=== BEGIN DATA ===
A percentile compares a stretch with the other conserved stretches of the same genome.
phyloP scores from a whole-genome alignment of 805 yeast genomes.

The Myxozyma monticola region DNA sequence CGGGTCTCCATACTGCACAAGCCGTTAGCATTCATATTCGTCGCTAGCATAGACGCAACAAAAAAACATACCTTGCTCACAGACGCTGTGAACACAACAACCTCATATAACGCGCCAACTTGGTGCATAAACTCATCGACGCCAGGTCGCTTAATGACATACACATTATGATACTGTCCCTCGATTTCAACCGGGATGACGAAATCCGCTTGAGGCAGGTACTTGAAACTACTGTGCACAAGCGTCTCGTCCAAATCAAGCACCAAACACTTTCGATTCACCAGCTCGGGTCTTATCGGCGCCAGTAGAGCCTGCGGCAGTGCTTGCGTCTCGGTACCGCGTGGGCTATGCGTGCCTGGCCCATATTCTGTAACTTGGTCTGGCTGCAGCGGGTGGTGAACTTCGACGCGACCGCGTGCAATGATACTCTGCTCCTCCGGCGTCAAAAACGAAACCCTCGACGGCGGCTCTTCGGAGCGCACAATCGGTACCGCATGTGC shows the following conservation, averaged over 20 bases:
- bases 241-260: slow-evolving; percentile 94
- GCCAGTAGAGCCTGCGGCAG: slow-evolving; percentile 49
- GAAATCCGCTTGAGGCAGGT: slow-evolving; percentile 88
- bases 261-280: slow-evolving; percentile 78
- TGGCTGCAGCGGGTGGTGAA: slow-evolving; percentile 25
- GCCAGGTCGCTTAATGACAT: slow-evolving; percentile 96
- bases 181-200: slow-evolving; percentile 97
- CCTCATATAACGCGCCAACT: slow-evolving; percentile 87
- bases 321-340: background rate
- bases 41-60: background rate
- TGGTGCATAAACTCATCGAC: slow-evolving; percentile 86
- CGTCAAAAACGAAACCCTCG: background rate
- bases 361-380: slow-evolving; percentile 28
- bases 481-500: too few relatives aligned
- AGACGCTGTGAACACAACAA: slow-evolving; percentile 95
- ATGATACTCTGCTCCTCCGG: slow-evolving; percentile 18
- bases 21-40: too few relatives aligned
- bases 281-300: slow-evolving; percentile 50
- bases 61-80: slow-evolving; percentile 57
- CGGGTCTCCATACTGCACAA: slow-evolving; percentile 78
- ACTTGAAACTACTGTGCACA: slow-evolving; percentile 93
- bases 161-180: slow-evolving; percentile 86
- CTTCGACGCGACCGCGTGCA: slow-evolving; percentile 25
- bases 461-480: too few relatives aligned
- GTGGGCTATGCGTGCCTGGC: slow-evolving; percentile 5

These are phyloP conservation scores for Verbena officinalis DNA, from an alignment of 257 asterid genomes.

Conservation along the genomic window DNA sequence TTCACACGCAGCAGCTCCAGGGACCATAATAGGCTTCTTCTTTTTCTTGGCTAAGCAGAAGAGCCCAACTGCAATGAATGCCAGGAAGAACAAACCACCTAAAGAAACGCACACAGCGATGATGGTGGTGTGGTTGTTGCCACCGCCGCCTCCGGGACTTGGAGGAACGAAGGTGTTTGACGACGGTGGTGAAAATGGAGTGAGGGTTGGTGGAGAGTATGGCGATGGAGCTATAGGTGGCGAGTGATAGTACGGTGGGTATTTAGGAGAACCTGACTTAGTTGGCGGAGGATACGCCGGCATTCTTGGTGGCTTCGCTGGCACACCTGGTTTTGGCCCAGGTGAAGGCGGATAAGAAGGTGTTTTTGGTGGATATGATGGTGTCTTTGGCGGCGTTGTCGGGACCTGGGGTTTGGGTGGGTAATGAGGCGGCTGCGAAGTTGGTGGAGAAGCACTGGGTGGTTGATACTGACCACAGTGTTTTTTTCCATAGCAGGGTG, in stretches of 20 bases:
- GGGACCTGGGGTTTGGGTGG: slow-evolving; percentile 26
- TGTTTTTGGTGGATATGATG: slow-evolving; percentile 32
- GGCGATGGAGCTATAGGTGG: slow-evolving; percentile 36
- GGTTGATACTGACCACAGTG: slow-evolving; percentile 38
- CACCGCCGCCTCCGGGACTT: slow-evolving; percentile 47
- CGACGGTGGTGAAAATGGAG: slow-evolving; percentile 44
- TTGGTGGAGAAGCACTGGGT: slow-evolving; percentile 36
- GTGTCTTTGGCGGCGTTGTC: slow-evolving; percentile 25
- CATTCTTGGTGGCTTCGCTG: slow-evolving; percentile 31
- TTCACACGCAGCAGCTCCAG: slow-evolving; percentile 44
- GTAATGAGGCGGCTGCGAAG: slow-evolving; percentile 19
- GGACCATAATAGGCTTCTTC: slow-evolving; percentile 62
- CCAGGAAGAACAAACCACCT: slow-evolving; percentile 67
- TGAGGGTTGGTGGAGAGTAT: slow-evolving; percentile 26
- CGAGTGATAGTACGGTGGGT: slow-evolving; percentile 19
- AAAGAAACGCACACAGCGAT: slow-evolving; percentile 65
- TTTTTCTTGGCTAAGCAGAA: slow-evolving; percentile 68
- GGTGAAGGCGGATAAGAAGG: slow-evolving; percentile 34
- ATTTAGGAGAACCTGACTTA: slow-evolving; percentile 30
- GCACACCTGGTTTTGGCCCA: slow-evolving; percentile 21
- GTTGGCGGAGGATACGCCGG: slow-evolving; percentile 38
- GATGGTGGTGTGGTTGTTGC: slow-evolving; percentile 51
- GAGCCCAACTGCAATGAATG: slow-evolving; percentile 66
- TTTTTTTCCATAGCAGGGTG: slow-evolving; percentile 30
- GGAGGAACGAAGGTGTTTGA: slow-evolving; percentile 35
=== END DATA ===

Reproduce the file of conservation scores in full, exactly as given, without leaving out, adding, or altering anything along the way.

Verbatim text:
A percentile compares a stretch with the other conserved stretches of the same genome.
phyloP scores from a whole-genome alignment of 805 yeast genomes.

The Myxozyma monticola region DNA sequence CGGGTCTCCATACTGCACAAGCCGTTAGCATTCATATTCGTCGCTAGCATAGACGCAACAAAAAAACATACCTTGCTCACAGACGCTGTGAACACAACAACCTCATATAACGCGCCAACTTGGTGCATAAACTCATCGACGCCAGGTCGCTTAATGACATACACATTATGATACTGTCCCTCGATTTCAACCGGGATGACGAAATCCGCTTGAGGCAGGTACTTGAAACTACTGTGCACAAGCGTCTCGTCCAAATCAAGCACCAAACACTTTCGATTCACCAGCTCGGGTCTTATCGGCGCCAGTAGAGCCTGCGGCAGTGCTTGCGTCTCGGTACCGCGTGGGCTATGCGTGCCTGGCCCATATTCTGTAACTTGGTCTGGCTGCAGCGGGTGGTGAACTTCGACGCGACCGCGTGCAATGATACTCTGCTCCTCCGGCGTCAAAAACGAAACCCTCGACGGCGGCTCTTCGGAGCGCACAATCGGTACCGCATGTGC shows the following conservation, averaged over 20 bases:
- bases 241-260: slow-evolving; percentile 94
- GCCAGTAGAGCCTGCGGCAG: slow-evolving; percentile 49
- GAAATCCGCTTGAGGCAGGT: slow-evolving; percentile 88
- bases 261-280: slow-evolving; percentile 78
- TGGCTGCAGCGGGTGGTGAA: slow-evolving; percentile 25
- GCCAGGTCGCTTAATGACAT: slow-evolving; percentile 96
- bases 181-200: slow-evolving; percentile 97
- CCTCATATAACGCGCCAACT: slow-evolving; percentile 87
- bases 321-340: background rate
- bases 41-60: background rate
- TGGTGCATAAACTCATCGAC: slow-evolving; percentile 86
- CGTCAAAAACGAAACCCTCG: background rate
- bases 361-380: slow-evolving; percentile 28
- bases 481-500: too few relatives aligned
- AGACGCTGTGAACACAACAA: slow-evolving; percentile 95
- ATGATACTCTGCTCCTCCGG: slow-evolving; percentile 18
- bases 21-40: too few relatives aligned
- bases 281-300: slow-evolving; percentile 50
- bases 61-80: slow-evolving; percentile 57
- CGGGTCTCCATACTGCACAA: slow-evolving; percentile 78
- ACTTGAAACTACTGTGCACA: slow-evolving; percentile 93
- bases 161-180: slow-evolving; percentile 86
- CTTCGACGCGACCGCGTGCA: slow-evolving; percentile 25
- bases 461-480: too few relatives aligned
- GTGGGCTATGCGTGCCTGGC: slow-evolving; percentile 5

These are phyloP conservation scores for Verbena officinalis DNA, from an alignment of 257 asterid genomes.

Conservation along the genomic window DNA sequence TTCACACGCAGCAGCTCCAGGGACCATAATAGGCTTCTTCTTTTTCTTGGCTAAGCAGAAGAGCCCAACTGCAATGAATGCCAGGAAGAACAAACCACCTAAAGAAACGCACACAGCGATGATGGTGGTGTGGTTGTTGCCACCGCCGCCTCCGGGACTTGGAGGAACGAAGGTGTTTGACGACGGTGGTGAAAATGGAGTGAGGGTTGGTGGAGAGTATGGCGATGGAGCTATAGGTGGCGAGTGATAGTACGGTGGGTATTTAGGAGAACCTGACTTAGTTGGCGGAGGATACGCCGGCATTCTTGGTGGCTTCGCTGGCACACCTGGTTTTGGCCCAGGTGAAGGCGGATAAGAAGGTGTTTTTGGTGGATATGATGGTGTCTTTGGCGGCGTTGTCGGGACCTGGGGTTTGGGTGGGTAATGAGGCGGCTGCGAAGTTGGTGGAGAAGCACTGGGTGGTTGATACTGACCACAGTGTTTTTTTCCATAGCAGGGTG, in stretches of 20 bases:
- GGGACCTGGGGTTTGGGTGG: slow-evolving; percentile 26
- TGTTTTTGGTGGATATGATG: slow-evolving; percentile 32
- GGCGATGGAGCTATAGGTGG: slow-evolving; percentile 36
- GGTTGATACTGACCACAGTG: slow-evolving; percentile 38
- CACCGCCGCCTCCGGGACTT: slow-evolving; percentile 47
- CGACGGTGGTGAAAATGGAG: slow-evolving; percentile 44
- TTGGTGGAGAAGCACTGGGT: slow-evolving; percentile 36
- GTGTCTTTGGCGGCGTTGTC: slow-evolving; percentile 25
- CATTCTTGGTGGCTTCGCTG: slow-evolving; percentile 31
- TTCACACGCAGCAGCTCCAG: slow-evolving; percentile 44
- GTAATGAGGCGGCTGCGAAG: slow-evolving; percentile 19
- GGACCATAATAGGCTTCTTC: slow-evolving; percentile 62
- CCAGGAAGAACAAACCACCT: slow-evolving; percentile 67
- TGAGGGTTGGTGGAGAGTAT: slow-evolving; percentile 26
- CGAGTGATAGTACGGTGGGT: slow-evolving; percentile 19
- AAAGAAACGCACACAGCGAT: slow-evolving; percentile 65
- TTTTTCTTGGCTAAGCAGAA: slow-evolving; percentile 68
- GGTGAAGGCGGATAAGAAGG: slow-evolving; percentile 34
- ATTTAGGAGAACCTGACTTA: slow-evolving; percentile 30
- GCACACCTGGTTTTGGCCCA: slow-evolving; percentile 21
- GTTGGCGGAGGATACGCCGG: slow-evolving; percentile 38
- GATGGTGGTGTGGTTGTTGC: slow-evolving; percentile 51
- GAGCCCAACTGCAATGAATG: slow-evolving; percentile 66
- TTTTTTTCCATAGCAGGGTG: slow-evolving; percentile 30
- GGAGGAACGAAGGTGTTTGA: slow-evolving; percentile 35